This paper examines the intersection of language, interaction and cognition. Specifically, a communicative type of fictivity is discussed, which I call fictive verbal interaction or simply fictive interaction (Pascual 2002). This constitutes a self-sufficient discourse unit conceptualized within a non-factive communicative occurrence, which functions syntactically and semantically as a grammatical constituent. Attested examples at different syntactic levels are dealt with. These levels are: (i) the clause (e.g., The attitude that, yes, I can do it); (ii) the phrase (e.g., The attitude of yes, I can do it.); and (iii) the lexical item (e.g., The ‘yes, I can do it’ attitude).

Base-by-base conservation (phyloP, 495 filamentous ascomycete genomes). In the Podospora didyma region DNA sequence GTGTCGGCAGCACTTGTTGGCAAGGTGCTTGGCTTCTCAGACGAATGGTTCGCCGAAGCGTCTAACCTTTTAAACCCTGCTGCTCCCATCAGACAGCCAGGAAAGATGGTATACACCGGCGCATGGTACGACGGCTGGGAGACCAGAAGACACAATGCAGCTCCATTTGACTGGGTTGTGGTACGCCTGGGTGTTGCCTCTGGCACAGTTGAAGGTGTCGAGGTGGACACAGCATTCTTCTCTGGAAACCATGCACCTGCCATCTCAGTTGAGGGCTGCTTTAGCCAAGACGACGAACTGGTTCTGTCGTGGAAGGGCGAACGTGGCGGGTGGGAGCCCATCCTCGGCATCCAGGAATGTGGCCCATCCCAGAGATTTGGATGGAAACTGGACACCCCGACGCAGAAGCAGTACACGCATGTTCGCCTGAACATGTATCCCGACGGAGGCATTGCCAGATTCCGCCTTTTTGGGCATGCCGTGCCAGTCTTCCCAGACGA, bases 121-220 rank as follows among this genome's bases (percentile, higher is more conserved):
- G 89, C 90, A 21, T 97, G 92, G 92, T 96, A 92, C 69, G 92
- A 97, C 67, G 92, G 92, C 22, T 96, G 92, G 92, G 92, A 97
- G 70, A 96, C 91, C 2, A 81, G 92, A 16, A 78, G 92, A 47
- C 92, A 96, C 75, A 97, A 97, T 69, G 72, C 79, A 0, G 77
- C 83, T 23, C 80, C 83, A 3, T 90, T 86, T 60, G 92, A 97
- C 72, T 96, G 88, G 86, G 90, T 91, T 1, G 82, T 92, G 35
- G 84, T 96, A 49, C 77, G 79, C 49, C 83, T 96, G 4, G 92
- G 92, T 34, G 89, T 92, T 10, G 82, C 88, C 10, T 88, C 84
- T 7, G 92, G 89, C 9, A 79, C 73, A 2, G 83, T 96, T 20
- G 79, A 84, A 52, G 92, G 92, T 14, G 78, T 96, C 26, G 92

Cognitive Linguistics presents a forum for linguistic research of all kinds on the interaction between language and cognition. The journal focuses on language as an instrument for organizing, processing and conveying information. It is devoted to high-quality research on topics such as the structural characteristics of natural language categorization and the functional principles of linguistic organization.